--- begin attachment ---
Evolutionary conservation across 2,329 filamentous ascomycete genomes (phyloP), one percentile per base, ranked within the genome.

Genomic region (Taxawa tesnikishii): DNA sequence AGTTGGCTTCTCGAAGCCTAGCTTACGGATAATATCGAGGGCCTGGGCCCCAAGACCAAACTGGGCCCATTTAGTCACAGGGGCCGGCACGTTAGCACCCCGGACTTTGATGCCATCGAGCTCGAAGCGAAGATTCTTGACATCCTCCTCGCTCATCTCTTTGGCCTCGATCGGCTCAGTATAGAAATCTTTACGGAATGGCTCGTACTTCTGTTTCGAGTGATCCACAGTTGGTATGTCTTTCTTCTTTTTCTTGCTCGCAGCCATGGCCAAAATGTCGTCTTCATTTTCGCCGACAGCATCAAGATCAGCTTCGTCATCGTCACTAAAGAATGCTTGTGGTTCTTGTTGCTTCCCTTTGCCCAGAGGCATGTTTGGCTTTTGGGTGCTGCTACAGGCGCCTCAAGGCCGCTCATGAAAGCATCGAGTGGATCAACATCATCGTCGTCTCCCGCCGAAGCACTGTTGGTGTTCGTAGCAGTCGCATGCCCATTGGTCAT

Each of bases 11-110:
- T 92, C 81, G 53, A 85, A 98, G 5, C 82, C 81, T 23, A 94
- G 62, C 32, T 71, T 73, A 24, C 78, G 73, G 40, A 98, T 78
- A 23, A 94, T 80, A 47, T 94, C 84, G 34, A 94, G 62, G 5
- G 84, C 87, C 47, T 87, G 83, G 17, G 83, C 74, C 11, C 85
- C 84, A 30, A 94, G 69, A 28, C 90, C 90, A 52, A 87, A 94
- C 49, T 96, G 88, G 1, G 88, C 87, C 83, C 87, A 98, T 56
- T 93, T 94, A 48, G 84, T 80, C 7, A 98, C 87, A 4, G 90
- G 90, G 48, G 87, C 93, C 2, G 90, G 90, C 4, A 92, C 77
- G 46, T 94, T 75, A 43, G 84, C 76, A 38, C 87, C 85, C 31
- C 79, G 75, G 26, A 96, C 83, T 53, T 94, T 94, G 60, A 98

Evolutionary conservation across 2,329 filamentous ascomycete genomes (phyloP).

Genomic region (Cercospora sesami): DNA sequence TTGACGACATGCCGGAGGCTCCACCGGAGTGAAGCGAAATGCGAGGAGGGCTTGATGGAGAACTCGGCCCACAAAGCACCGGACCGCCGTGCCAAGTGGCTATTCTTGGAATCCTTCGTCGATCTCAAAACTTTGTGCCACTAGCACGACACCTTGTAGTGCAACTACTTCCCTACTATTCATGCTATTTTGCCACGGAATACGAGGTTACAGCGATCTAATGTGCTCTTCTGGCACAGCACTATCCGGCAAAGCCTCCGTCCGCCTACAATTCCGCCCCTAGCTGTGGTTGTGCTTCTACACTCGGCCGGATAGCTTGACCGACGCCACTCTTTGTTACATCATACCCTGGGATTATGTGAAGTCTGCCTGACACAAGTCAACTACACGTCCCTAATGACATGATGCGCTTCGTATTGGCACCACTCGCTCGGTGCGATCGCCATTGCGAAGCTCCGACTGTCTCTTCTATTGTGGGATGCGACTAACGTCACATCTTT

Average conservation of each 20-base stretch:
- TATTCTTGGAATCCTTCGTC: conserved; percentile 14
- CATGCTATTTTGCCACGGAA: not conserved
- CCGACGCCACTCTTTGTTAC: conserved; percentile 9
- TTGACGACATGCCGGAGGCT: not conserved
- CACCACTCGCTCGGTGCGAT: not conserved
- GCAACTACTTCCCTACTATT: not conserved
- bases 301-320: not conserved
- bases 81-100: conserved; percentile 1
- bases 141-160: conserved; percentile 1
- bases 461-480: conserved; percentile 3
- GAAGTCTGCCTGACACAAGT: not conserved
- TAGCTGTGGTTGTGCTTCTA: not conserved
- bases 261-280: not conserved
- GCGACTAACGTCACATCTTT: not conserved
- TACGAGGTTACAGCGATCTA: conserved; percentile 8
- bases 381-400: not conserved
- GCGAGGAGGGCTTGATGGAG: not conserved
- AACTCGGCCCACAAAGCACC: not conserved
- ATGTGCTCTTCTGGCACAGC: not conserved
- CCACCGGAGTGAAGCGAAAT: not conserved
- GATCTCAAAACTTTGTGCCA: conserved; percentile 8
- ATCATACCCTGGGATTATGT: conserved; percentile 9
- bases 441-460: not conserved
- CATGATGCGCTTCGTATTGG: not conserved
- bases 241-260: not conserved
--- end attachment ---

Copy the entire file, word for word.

Evolutionary conservation across 2,329 filamentous ascomycete genomes (phyloP), one percentile per base, ranked within the genome.

Genomic region (Taxawa tesnikishii): DNA sequence AGTTGGCTTCTCGAAGCCTAGCTTACGGATAATATCGAGGGCCTGGGCCCCAAGACCAAACTGGGCCCATTTAGTCACAGGGGCCGGCACGTTAGCACCCCGGACTTTGATGCCATCGAGCTCGAAGCGAAGATTCTTGACATCCTCCTCGCTCATCTCTTTGGCCTCGATCGGCTCAGTATAGAAATCTTTACGGAATGGCTCGTACTTCTGTTTCGAGTGATCCACAGTTGGTATGTCTTTCTTCTTTTTCTTGCTCGCAGCCATGGCCAAAATGTCGTCTTCATTTTCGCCGACAGCATCAAGATCAGCTTCGTCATCGTCACTAAAGAATGCTTGTGGTTCTTGTTGCTTCCCTTTGCCCAGAGGCATGTTTGGCTTTTGGGTGCTGCTACAGGCGCCTCAAGGCCGCTCATGAAAGCATCGAGTGGATCAACATCATCGTCGTCTCCCGCCGAAGCACTGTTGGTGTTCGTAGCAGTCGCATGCCCATTGGTCAT

Each of bases 11-110:
- T 92, C 81, G 53, A 85, A 98, G 5, C 82, C 81, T 23, A 94
- G 62, C 32, T 71, T 73, A 24, C 78, G 73, G 40, A 98, T 78
- A 23, A 94, T 80, A 47, T 94, C 84, G 34, A 94, G 62, G 5
- G 84, C 87, C 47, T 87, G 83, G 17, G 83, C 74, C 11, C 85
- C 84, A 30, A 94, G 69, A 28, C 90, C 90, A 52, A 87, A 94
- C 49, T 96, G 88, G 1, G 88, C 87, C 83, C 87, A 98, T 56
- T 93, T 94, A 48, G 84, T 80, C 7, A 98, C 87, A 4, G 90
- G 90, G 48, G 87, C 93, C 2, G 90, G 90, C 4, A 92, C 77
- G 46, T 94, T 75, A 43, G 84, C 76, A 38, C 87, C 85, C 31
- C 79, G 75, G 26, A 96, C 83, T 53, T 94, T 94, G 60, A 98

Evolutionary conservation across 2,329 filamentous ascomycete genomes (phyloP).

Genomic region (Cercospora sesami): DNA sequence TTGACGACATGCCGGAGGCTCCACCGGAGTGAAGCGAAATGCGAGGAGGGCTTGATGGAGAACTCGGCCCACAAAGCACCGGACCGCCGTGCCAAGTGGCTATTCTTGGAATCCTTCGTCGATCTCAAAACTTTGTGCCACTAGCACGACACCTTGTAGTGCAACTACTTCCCTACTATTCATGCTATTTTGCCACGGAATACGAGGTTACAGCGATCTAATGTGCTCTTCTGGCACAGCACTATCCGGCAAAGCCTCCGTCCGCCTACAATTCCGCCCCTAGCTGTGGTTGTGCTTCTACACTCGGCCGGATAGCTTGACCGACGCCACTCTTTGTTACATCATACCCTGGGATTATGTGAAGTCTGCCTGACACAAGTCAACTACACGTCCCTAATGACATGATGCGCTTCGTATTGGCACCACTCGCTCGGTGCGATCGCCATTGCGAAGCTCCGACTGTCTCTTCTATTGTGGGATGCGACTAACGTCACATCTTT

Average conservation of each 20-base stretch:
- TATTCTTGGAATCCTTCGTC: conserved; percentile 14
- CATGCTATTTTGCCACGGAA: not conserved
- CCGACGCCACTCTTTGTTAC: conserved; percentile 9
- TTGACGACATGCCGGAGGCT: not conserved
- CACCACTCGCTCGGTGCGAT: not conserved
- GCAACTACTTCCCTACTATT: not conserved
- bases 301-320: not conserved
- bases 81-100: conserved; percentile 1
- bases 141-160: conserved; percentile 1
- bases 461-480: conserved; percentile 3
- GAAGTCTGCCTGACACAAGT: not conserved
- TAGCTGTGGTTGTGCTTCTA: not conserved
- bases 261-280: not conserved
- GCGACTAACGTCACATCTTT: not conserved
- TACGAGGTTACAGCGATCTA: conserved; percentile 8
- bases 381-400: not conserved
- GCGAGGAGGGCTTGATGGAG: not conserved
- AACTCGGCCCACAAAGCACC: not conserved
- ATGTGCTCTTCTGGCACAGC: not conserved
- CCACCGGAGTGAAGCGAAAT: not conserved
- GATCTCAAAACTTTGTGCCA: conserved; percentile 8
- ATCATACCCTGGGATTATGT: conserved; percentile 9
- bases 441-460: not conserved
- CATGATGCGCTTCGTATTGG: not conserved
- bases 241-260: not conserved